The Sixers are 9-5 and Embiid is arguably the leader in the MVP race. Despite their early success, they should be aggressive, not complacent.

8. Dallas Mavericks | PR: 6

Dallas—and Luka Doncic—is figuring out how to defend.

The Mavericks rank fourth in defensive rating this season, and that’s despite Kristaps Porzingis playing only three games. Maxi Kleber, Dwight Powell, and Willie Cauley-Stein have all done an admirable job protecting the paint. New additions like Josh Richardson and James Johnson have helped, too. Doncic also deserves credit for setting a tone with the best effort of his career. Doncic is fighting over screens, diving for loose balls, and rotating with more focus than ever before.

“He’s one of our best defenders at the end of games,” Mavericks head coach Rick Carlisle recently said. It’s the truth, which is a dramatic change from last season, when Doncic had plenty of lackadaisical moments on that end of the floor. Doncic and the Mavs came into training camp preaching defense and they’re walking the walk. If the Mavs start winning more games, Doncic’s improvements on defense should put him in the discussion to win his first MVP.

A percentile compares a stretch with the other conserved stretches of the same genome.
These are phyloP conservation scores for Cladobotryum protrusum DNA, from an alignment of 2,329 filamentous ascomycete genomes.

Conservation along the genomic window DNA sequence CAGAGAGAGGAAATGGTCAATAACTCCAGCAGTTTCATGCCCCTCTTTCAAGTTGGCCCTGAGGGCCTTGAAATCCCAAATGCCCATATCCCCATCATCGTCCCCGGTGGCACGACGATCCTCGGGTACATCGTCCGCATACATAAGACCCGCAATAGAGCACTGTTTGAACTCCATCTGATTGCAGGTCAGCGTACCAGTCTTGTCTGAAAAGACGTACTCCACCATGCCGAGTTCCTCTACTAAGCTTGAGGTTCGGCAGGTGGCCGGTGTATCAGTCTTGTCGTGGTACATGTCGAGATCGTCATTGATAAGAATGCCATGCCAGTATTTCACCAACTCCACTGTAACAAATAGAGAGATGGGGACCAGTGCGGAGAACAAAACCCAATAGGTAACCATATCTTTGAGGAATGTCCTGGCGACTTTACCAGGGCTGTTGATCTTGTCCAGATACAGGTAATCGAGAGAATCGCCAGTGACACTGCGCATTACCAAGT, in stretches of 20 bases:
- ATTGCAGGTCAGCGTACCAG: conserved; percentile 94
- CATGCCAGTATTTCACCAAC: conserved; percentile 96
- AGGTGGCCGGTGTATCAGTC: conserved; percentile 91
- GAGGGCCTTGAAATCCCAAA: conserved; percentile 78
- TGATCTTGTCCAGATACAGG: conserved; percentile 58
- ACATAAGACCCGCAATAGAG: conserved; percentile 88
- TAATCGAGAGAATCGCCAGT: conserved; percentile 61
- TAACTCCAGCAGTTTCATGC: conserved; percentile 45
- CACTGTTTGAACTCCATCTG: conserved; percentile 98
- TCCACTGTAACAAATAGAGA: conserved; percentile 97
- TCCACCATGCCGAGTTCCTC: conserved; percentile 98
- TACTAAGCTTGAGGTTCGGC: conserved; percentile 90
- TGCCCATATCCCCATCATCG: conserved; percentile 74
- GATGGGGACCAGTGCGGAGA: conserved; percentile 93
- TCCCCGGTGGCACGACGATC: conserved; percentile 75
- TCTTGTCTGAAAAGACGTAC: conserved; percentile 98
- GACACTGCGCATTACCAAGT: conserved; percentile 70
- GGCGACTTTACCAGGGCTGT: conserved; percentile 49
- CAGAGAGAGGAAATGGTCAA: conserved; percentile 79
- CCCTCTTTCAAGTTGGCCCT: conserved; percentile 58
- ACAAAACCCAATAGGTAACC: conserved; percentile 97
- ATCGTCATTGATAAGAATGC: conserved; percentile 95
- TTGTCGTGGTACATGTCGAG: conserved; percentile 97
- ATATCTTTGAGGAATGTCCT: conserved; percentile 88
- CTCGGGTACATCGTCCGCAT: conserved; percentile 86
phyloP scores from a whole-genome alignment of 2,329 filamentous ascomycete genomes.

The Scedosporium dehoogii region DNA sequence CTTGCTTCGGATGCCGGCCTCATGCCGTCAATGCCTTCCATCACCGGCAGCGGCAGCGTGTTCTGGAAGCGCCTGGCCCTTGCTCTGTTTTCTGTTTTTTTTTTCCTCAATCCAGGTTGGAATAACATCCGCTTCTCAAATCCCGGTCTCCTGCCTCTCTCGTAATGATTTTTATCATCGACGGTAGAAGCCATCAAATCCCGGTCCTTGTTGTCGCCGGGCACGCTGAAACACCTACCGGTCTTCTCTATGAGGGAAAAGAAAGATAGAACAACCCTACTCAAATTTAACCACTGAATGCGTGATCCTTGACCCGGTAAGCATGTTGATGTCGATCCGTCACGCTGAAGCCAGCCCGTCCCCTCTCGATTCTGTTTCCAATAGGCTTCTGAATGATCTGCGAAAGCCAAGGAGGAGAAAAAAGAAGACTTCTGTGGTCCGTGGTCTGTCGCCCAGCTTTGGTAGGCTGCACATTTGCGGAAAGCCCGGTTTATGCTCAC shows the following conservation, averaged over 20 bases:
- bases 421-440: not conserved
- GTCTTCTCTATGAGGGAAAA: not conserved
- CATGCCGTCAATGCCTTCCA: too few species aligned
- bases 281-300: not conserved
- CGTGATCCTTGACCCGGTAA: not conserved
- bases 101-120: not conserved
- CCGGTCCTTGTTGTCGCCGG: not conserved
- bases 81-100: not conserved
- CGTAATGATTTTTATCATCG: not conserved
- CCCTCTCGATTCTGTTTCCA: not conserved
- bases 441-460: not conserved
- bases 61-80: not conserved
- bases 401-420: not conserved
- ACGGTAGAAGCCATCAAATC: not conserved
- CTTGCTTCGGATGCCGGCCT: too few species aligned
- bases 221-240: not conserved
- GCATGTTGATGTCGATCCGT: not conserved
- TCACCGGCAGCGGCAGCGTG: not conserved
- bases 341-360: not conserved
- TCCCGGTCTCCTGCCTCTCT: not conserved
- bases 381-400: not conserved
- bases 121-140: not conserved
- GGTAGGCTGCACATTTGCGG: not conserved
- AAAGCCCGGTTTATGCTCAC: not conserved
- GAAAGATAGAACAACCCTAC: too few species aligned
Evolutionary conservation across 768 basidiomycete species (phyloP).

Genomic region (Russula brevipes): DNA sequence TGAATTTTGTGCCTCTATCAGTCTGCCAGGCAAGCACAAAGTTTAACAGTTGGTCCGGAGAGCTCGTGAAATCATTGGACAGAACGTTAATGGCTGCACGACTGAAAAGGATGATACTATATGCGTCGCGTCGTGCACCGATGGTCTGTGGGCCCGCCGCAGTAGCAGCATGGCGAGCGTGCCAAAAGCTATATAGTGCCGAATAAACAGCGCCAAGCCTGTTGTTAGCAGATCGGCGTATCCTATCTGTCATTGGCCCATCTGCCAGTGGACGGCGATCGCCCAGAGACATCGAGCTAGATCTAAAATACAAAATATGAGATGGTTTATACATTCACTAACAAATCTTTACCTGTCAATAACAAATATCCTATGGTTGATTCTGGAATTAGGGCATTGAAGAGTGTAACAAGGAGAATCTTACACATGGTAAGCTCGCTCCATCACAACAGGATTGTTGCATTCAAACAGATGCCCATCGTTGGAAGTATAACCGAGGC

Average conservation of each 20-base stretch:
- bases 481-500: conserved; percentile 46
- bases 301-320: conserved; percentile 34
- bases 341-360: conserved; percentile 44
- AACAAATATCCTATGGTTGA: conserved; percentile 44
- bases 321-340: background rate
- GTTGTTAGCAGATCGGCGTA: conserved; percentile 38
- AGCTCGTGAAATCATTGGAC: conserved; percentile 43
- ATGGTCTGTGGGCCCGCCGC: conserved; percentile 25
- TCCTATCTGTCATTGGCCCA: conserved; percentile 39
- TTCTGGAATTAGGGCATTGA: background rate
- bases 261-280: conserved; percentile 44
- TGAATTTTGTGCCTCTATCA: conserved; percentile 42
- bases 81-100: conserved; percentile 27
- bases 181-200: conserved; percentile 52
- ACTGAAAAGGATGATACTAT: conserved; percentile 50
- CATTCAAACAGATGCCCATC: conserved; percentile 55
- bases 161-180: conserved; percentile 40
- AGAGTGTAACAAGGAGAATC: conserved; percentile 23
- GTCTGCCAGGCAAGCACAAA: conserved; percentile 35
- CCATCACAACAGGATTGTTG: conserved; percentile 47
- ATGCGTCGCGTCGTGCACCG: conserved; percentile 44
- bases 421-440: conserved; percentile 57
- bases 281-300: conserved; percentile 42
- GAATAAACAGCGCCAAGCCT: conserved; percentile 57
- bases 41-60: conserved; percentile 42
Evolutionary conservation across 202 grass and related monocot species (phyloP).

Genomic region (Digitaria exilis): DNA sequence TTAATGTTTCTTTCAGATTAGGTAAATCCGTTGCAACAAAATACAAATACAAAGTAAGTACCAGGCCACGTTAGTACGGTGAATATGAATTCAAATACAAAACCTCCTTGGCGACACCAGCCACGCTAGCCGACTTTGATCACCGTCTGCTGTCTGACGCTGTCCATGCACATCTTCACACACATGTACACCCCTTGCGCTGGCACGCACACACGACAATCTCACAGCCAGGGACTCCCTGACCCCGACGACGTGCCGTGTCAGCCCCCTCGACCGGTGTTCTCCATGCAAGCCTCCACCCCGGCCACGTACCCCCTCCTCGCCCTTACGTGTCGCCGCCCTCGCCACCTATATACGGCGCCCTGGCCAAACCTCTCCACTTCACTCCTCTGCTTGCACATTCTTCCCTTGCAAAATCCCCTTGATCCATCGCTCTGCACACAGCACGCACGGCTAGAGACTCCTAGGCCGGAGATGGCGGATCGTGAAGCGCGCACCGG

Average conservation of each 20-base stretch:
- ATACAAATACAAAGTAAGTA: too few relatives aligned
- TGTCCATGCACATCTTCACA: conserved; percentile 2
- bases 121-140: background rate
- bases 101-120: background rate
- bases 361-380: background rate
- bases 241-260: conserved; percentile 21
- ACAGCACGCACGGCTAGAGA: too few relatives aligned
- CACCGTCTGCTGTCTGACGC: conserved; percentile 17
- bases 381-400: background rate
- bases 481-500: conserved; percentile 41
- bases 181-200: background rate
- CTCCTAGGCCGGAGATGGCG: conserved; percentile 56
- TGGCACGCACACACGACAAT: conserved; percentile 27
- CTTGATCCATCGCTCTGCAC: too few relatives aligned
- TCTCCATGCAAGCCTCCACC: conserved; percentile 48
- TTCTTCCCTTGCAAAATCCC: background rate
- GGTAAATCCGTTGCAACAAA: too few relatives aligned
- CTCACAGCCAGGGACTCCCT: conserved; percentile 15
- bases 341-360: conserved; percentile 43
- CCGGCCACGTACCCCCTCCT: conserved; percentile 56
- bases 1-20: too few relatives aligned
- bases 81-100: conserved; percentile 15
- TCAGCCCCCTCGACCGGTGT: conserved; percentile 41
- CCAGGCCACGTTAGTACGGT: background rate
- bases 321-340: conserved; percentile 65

9. Golden State Warriors | PR: 14

Draymond Green is back defensively.

The Ringer’s J. Kyle Mann recently dropped a new video detailing what makes Draymond Green so special defensively, in case you forgot after a few consecutive down seasons for the former Defensive Player of the Year. In the video was this clip:

As Mann detailed, Green often doesn’t rotate until the moment the ball handler releases the pass to his intended target. OG Anunoby goes from thinking he has an open layup to meeting Green’s “long-ass arms” at the rim. Green gets no credit for a block or steal on this play, but he’s the reason Anunoby missed the layup.

Green has been a game changer for the Warriors. This season, their defensive rating when he’s on the floor (104.9) would rank second, while their rating when he’s off the floor (111.8) would rank 24th. Golden State is only 6-6, but Green makes everyone better. More wins should be on the horizon.

10. Utah Jazz | PR: 12

Mike Conley and Rudy Gobert have chemistry now.